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25 November 2012

My Little Bully: Friendship is Magic "One Bad Apple" Review

I don’t believe in fate. You know, that whole idea that we are pre-determined to do things and meet people because there is a big scheme and yadda-yadda-yadda. I don’t believe in that because, like Neo in The Matrix, I don’t like the idea of not being in control of my own life. However, I would be willing to give the series of events that lead to this Saturday to fate, just this once. Why? Because, after a week during which a somewhat mediocre but big meanie head went on to “attack” on the fandom (with backfiring results) we get an episode that revolves about how to deal with a bully. And to add insult to injury, a couple of the streams that were premiering the episode were hacked too, so we can pretty much said that this week in ponies there are no grownups nor kids. We are all the same. And now, onto the review!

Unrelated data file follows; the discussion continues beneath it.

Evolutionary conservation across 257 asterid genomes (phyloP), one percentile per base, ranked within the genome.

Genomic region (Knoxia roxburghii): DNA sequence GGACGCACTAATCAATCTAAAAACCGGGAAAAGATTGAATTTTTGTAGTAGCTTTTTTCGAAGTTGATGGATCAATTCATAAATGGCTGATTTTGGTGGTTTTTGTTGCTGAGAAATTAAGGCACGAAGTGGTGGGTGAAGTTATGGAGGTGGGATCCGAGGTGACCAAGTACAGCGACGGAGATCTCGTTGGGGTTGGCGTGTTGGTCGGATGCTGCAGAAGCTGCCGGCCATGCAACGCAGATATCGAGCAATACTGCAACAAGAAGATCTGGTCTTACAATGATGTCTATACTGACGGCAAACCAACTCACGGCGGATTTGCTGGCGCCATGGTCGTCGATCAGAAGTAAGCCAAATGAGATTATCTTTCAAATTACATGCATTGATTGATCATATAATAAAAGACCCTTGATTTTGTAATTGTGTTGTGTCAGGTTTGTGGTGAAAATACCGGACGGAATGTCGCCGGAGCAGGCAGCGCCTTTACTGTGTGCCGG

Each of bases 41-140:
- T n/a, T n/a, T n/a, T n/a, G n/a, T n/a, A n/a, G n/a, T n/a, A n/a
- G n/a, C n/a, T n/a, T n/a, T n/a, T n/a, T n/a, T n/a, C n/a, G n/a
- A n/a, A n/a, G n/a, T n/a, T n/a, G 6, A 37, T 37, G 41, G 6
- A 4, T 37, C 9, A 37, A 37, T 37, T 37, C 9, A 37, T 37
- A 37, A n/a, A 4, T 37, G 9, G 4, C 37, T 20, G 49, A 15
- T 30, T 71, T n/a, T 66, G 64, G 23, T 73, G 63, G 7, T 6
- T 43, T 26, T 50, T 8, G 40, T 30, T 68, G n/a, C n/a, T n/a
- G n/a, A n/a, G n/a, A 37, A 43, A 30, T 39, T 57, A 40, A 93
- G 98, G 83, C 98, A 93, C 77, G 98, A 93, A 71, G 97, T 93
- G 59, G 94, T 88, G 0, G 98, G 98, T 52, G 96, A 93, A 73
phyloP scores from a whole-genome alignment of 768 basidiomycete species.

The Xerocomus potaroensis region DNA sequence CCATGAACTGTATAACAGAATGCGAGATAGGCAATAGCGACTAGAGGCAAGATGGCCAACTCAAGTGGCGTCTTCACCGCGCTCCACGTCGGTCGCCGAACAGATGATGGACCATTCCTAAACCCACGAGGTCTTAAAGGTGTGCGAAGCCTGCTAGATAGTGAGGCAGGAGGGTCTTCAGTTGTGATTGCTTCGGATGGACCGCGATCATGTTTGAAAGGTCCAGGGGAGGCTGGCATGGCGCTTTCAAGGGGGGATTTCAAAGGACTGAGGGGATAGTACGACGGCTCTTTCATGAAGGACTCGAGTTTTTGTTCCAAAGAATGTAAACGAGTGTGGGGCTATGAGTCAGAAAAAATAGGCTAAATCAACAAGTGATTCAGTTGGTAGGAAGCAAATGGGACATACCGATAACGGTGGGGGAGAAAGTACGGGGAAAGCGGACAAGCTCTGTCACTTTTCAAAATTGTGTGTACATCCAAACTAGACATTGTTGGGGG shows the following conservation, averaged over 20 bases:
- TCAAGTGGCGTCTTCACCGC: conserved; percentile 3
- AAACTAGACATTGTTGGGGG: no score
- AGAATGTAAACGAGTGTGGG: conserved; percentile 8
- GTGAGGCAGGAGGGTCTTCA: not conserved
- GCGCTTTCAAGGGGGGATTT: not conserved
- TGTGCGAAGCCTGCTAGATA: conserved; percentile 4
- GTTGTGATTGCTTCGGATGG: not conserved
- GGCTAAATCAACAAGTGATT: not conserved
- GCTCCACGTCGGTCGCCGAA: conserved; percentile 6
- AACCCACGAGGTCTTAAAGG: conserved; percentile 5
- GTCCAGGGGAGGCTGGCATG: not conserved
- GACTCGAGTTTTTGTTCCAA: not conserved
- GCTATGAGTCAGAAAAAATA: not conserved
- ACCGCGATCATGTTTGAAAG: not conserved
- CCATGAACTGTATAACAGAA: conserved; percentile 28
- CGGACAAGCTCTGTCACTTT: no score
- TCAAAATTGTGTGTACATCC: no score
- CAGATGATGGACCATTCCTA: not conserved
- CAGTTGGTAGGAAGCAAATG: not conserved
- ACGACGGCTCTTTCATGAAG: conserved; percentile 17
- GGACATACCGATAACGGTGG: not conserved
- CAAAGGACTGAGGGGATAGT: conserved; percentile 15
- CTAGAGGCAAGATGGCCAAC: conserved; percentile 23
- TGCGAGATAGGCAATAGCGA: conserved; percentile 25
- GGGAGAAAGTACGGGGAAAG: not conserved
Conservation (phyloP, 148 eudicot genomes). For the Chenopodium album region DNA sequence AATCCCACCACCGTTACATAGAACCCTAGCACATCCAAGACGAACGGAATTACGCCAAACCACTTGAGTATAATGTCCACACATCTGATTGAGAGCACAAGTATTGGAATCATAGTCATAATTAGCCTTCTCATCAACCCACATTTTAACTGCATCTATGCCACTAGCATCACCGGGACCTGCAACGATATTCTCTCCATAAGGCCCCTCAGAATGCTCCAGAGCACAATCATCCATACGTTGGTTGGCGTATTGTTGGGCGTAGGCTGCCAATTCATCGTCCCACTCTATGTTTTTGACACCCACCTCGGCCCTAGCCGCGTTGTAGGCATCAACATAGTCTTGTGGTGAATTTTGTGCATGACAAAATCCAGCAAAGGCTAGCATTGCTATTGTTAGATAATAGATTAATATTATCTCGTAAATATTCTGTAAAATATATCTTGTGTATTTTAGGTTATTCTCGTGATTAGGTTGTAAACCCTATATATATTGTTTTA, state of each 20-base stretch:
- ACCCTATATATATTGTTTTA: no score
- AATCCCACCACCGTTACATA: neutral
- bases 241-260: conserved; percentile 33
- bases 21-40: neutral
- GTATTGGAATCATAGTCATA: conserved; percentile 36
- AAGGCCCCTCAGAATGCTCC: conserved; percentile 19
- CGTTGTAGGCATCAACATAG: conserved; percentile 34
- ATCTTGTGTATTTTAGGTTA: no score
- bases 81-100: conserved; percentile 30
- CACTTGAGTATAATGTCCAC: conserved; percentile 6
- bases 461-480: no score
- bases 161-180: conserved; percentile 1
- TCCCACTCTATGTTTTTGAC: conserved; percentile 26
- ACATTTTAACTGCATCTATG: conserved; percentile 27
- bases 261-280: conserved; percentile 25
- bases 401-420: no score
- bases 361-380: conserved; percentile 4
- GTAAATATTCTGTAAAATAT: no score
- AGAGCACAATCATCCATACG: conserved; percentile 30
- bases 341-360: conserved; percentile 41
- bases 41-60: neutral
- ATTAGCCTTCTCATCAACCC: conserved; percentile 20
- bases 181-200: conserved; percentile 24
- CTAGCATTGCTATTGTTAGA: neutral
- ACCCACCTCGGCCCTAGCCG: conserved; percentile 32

I was going to present you this lovely fellow of mine, Mister TL;DR, so he could tell you about the episode in a short paragraph in case you wanted to skip the whole review. But instead of giving me his opinion he punched me in the face and stole my lunch money. However, he did left a note in my wallet explaining that, quite possibly, this is the best CMC episode in the series, despite its uneven pace. He then added that I could ignore his opinion and review the episode anyways. How kind of him.